This time you decide to pull into a gas station and have the mechanic take a look. You show her the temperature gauge and tell her “It’s broken!” She smiles and says, “The temperature gauge is not broken, it’s just an indicator, a symptom that something is going on under the hood of your car. Let’s open up the hood and look inside and see what is causing the situation.” She looks, and says, “Your radiator is broken and overheating and this is causing your temperature gauge to move to hot.” So the temperature gauge is an instrument that tells us something is operating ineffectively under the hood of the car.

The high temperature of the gauge is a symptom. It gives us information about the condition of our car. Fixing the gauge will not fix the radiator. In order to effectively correct the situation we have to look under the hood of the car, and there, we will see the cause. Here, in this area, we can make a difference!
The Parenting From The Heart program focuses on effectively solving behavioral challenges Below the Tip of the Iceberg. This approach will allow your child’s self-esteem and self-worth to soar! Your child will continue to thrive and flourish into a healthy adult.

Ten Parenting Tips From The Heart

1. Become a “Professional Parent.” People spend a lot of time educating themselves in school for their professions, hobbies, and other interests. However, there is little time spent, and education considered, when it comes to training for the most important job in our lives. Why not spend the time, and energy on becoming the very best parent you can be?

A “Professional Parent” is a parent who is committed to constantly learning new, effective, and healthy approaches that will enhance her relationships with her children. A “Professional Parent” is open, willing, and interested in taking parenting classes, reading informational and inspirational books about parenting, and attending workshops.

2. Take care of yourself. Feeling run down, tired, and at your wits end, offers little service to yourself and your children. Think of the last time you really did something to take care of yourself that was nurturing, relaxing, and fun. Afterwards, didn’t you interact with your children in a loving, patient, peaceful way? After taking good care of yourself there is a strong likelihood that you will feel loving, understanding, centered and aware when handling situations with your children.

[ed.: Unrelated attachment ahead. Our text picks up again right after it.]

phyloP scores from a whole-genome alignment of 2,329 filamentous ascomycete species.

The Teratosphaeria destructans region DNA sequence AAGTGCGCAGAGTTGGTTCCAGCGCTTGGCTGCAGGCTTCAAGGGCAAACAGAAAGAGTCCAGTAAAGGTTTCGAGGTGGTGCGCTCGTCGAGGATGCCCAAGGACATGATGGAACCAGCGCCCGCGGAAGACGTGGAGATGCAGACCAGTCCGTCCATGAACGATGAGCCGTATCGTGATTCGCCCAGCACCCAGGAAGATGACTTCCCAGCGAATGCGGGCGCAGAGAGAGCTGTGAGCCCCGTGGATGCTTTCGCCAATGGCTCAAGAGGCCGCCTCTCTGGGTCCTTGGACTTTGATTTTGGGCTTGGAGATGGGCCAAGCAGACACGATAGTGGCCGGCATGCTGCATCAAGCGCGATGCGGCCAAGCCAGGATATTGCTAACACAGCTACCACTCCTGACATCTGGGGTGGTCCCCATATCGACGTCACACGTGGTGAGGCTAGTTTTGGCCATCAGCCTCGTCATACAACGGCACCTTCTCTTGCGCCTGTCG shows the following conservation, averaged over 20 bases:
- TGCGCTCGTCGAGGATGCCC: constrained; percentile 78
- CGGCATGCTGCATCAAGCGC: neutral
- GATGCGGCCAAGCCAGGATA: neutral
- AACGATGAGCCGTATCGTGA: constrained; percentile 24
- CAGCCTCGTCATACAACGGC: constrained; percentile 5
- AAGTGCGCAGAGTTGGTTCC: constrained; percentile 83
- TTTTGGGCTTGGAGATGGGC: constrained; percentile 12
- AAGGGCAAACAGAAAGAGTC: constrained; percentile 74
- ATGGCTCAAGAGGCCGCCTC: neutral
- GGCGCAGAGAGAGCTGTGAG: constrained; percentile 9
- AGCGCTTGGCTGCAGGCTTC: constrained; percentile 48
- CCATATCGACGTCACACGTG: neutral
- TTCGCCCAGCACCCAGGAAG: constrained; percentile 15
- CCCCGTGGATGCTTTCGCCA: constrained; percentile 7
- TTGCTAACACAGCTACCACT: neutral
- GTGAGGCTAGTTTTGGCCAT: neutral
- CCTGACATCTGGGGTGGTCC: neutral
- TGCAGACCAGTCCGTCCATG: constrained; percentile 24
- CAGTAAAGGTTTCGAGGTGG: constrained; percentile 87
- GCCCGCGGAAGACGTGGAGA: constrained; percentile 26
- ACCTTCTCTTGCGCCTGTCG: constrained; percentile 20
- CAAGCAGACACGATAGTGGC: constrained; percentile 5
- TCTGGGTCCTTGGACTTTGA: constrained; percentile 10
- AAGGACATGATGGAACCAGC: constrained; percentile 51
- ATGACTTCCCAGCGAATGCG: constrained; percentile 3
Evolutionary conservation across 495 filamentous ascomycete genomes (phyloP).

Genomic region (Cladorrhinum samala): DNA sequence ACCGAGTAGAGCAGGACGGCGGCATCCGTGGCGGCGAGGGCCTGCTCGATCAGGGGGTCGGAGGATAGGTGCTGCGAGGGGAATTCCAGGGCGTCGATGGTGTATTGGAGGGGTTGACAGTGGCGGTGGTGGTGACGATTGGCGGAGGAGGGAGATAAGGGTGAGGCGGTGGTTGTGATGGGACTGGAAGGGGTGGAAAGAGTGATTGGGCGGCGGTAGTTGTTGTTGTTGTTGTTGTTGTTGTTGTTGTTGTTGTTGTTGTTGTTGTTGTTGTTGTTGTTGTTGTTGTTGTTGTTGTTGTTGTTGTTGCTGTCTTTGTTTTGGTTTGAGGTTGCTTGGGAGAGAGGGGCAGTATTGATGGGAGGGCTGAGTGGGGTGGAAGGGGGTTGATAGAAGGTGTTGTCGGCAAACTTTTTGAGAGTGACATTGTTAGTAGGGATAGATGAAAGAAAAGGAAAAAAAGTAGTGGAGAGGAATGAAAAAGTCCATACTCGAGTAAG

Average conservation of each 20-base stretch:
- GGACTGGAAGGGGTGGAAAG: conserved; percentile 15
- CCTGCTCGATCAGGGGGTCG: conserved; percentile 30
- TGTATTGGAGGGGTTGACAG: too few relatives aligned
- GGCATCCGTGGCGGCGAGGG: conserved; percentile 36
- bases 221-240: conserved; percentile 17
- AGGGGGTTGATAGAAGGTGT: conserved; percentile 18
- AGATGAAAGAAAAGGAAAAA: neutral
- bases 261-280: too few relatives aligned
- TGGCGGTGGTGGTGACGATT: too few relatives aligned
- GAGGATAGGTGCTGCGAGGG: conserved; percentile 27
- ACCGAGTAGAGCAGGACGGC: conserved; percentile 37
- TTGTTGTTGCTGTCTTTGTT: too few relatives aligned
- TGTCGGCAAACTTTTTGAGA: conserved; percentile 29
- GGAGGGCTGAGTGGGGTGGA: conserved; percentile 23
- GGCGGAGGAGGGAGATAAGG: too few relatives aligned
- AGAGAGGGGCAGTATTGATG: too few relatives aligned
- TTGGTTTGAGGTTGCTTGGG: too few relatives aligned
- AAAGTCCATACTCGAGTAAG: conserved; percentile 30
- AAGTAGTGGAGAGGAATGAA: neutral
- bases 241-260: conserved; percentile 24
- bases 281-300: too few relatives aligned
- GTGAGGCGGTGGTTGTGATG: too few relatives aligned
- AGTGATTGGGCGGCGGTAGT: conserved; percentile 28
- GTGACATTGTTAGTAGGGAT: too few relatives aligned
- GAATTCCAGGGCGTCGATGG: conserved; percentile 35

3. Modeling is everything! Albert Schweitzer once said, “It’s not that modeling teaches, it’s the only thing that teaches.” Do you want your children to be intrinsically motivated, to be self-reliant, to have positive values, to eat healthy food, to be centered, and joyful? These are only taught by modeling. Be the person you want your children to be. Focus on improving what you model to your children by focusing on your own attitudes, your values, your eating habits, and by making self-honoring choices in your own life. Remember, you are your children’s greatest teacher and role-model!

4. Don’t sweat the small stuff and it’s all small stuff. This is a title to an excellent book. The principles are timeless and meaningful. Parents get stressed out worrying if things will turn out “just right” for their children. We cannot love and worry at the same time. Love and fear based energies do not coexist in the same energy field. Ask yourself, “Am I being motivated through love or fear?”

Barbara Colorossa, the author of Kids Are Worth It! says to ask yourself the three following questions when considering what to do in various situations.
“Is it morally threatening?”
“Is it life threatening?”
“Is it unhealthy?”

It is important that children feel they are powerful creators. We can have faith in them to know what they are to do, how they are to be, and what they are to have.
Common needless stresses include: how their hair looks, how their clothes look, taking a bath everyday, what their bedrooms look like, and more. What a great opportunity to re-examine your fixed positions! When you’re willing to “let go” you create the opportunity for giving more responsibility to your child. Also, you create a closer relationship!

5. Ask yourself; “What is my child trying to communicate to me?” Finding yourself in a behavioral challenge gives you the opportunity as a parent to become a detective and to uncover the meaning behind your child’s behaviors. A child who is demanding more and more of your attention is probably not feeling connected to you in a way that is satisfying to their own personal need. Your opportunity is to find out how to create a stronger connection.